WTF Is Blueprint Denver? Join Streetsblog and Local Advocates for a Happy Hour Conversation October 4.
For the last 16 years or so, Denver’s neighborhoods and streets have been shaped by “Blueprint Denver,” a planning document meant to manage growth without overwhelming city streets with cars. That hasn’t happened — the vast majority of Denverites drive — but cities are messy and don’t come with an IKEA manual.
This summer the Hancock administration released a newer, 283-page version of Blueprint. It’s meant to shape the next 20 years of development with a more pointed effort, at least in writing, to ween Denver off of its damaging dependence on cars. The city government is accepting comments on the draft through October 31.
We’ll discuss and demystify the document over food and drinks with plenty of time for you, the public, to officially weigh in. Blueprint is supposed to work in tandem with the city’s new pedestrian and transit plans, as well as the long-established bicycle plan, so we’ll touch on those things too.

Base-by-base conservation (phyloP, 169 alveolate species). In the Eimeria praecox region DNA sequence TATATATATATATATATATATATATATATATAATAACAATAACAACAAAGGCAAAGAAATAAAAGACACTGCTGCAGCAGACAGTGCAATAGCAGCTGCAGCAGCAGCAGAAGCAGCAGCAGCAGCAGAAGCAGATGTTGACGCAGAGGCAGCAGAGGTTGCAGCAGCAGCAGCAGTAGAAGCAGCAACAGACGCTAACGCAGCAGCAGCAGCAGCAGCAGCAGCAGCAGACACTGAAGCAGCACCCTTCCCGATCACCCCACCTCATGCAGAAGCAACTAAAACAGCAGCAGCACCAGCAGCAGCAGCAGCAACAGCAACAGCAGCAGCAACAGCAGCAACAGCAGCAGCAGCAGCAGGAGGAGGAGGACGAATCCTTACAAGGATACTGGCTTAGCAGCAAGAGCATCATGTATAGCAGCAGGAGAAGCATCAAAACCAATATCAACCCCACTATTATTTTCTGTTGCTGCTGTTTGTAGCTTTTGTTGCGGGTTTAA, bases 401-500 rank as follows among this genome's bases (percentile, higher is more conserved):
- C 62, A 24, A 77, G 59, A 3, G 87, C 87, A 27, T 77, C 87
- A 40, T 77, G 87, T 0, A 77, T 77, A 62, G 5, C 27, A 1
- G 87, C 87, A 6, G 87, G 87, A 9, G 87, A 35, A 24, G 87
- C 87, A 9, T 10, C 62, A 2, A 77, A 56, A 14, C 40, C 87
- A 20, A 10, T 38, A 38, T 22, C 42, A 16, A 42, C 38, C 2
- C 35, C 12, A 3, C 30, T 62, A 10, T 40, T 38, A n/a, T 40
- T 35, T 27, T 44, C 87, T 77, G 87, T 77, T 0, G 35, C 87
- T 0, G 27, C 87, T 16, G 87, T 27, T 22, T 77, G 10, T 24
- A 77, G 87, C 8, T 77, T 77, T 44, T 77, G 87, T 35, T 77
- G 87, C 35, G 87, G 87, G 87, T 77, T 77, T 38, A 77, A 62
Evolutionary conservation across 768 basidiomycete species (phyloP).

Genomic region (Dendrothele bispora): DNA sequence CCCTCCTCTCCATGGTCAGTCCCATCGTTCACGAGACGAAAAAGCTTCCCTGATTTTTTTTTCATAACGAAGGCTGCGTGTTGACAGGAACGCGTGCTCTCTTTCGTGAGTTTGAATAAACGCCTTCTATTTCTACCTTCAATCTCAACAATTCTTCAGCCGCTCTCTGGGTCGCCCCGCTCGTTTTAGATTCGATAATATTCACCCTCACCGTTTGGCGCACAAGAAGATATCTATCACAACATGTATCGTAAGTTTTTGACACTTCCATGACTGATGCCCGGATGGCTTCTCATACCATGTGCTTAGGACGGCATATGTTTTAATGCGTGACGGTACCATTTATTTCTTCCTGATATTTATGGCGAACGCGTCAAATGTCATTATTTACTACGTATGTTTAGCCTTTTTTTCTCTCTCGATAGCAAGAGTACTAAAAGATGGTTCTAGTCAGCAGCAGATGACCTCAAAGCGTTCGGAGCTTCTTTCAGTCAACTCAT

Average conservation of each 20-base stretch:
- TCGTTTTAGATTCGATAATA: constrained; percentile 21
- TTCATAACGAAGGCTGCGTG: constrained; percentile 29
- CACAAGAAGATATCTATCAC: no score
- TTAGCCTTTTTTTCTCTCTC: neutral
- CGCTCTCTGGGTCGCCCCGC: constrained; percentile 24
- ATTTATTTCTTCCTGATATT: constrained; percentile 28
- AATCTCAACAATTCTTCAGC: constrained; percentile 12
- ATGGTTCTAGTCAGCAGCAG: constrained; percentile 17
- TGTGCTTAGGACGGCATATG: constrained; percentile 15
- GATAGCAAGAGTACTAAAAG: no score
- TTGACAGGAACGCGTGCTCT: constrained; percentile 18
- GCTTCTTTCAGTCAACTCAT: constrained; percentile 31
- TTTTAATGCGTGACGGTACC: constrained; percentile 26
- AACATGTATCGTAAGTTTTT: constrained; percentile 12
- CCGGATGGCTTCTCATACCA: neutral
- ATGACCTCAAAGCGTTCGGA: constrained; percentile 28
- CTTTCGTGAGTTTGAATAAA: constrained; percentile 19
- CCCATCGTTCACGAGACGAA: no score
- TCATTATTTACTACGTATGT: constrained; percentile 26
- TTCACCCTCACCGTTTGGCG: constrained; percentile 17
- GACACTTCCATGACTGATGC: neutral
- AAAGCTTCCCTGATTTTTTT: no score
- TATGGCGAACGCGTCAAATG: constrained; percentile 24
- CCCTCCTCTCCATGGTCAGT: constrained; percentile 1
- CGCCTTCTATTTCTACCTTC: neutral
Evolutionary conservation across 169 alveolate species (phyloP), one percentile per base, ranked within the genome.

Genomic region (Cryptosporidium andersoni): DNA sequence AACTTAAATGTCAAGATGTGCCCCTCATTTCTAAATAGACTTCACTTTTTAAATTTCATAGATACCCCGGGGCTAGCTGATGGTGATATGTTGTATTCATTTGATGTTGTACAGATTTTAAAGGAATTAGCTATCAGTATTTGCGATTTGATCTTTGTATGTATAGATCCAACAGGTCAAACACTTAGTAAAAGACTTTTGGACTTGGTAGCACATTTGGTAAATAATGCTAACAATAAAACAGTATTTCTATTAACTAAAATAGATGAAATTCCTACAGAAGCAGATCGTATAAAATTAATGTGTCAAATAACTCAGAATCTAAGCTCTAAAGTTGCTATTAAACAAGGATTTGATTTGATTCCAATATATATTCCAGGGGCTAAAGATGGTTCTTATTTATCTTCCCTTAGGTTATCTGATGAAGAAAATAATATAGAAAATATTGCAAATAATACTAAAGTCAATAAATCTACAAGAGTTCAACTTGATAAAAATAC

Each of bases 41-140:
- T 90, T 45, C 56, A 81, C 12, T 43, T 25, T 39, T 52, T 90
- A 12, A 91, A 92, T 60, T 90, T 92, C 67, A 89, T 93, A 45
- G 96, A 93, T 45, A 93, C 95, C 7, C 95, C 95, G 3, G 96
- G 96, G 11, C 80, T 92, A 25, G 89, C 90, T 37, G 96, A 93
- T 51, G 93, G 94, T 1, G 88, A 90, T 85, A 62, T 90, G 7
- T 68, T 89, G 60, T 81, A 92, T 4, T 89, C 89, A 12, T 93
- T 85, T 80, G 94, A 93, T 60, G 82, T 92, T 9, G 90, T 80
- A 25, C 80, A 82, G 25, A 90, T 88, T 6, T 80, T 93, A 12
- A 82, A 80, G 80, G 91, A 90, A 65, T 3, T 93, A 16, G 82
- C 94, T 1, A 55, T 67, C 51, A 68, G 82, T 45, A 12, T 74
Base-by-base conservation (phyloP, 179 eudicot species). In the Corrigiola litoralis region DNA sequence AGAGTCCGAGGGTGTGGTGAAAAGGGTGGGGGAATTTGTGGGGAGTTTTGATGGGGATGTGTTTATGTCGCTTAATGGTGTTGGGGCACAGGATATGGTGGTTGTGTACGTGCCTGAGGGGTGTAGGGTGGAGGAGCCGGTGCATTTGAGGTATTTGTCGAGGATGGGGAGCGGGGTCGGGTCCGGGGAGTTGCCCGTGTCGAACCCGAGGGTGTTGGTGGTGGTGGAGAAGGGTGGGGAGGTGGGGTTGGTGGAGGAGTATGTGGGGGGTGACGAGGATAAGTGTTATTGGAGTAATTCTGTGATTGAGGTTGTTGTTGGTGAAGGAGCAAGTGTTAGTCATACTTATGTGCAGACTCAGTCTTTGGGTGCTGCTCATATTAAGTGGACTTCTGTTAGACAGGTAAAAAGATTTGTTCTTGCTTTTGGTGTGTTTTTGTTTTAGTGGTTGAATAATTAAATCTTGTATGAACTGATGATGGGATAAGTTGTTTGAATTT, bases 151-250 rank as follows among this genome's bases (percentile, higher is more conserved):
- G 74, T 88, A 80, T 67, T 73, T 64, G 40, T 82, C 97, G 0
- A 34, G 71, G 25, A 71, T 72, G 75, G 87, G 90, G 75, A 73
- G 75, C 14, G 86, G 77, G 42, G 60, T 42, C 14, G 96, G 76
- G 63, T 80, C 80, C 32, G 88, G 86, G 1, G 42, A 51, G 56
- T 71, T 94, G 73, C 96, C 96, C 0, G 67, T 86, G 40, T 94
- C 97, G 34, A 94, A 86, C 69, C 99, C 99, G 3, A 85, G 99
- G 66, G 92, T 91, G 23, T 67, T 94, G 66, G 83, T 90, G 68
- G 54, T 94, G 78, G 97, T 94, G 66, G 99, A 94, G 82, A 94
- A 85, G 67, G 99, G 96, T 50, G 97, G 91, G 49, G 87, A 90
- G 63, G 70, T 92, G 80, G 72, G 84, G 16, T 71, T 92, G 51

So: Head to the Alliance Center, 1536 Wynkoop St., at 5:30 p.m. on Thursday, October 4. You’ll hear from longtime neighborhood advocate John Hayden, who helped shape Blueprint as a task force member, WalkDenver Executive Director Jill Locantore, and me, about what’s in the draft and why you should care about it. You’ll hear from your neighbors, too, during what’s sure to be a lively discussion.
A suggested donation of $5 for the drinks and snacks will benefit Streetsblog Denver and WalkDenver, but register beforehand for free. In the meantime, catch yourself up with some of our recent reporting:
- Denver’s New Blueprint for Growth Puts Peds First, But Every Street Won’t Be “Complete”
- How Future Development Could Make Denver More Walkable, Bikeable, and Transit-Rich
- It’ll Be a While Before Denverites See Gains from City’s First-Ever Transit Plan
- Draft Pedestrian Plan Diagnoses Denver’s Walkability Problem But Falls Short on Solutions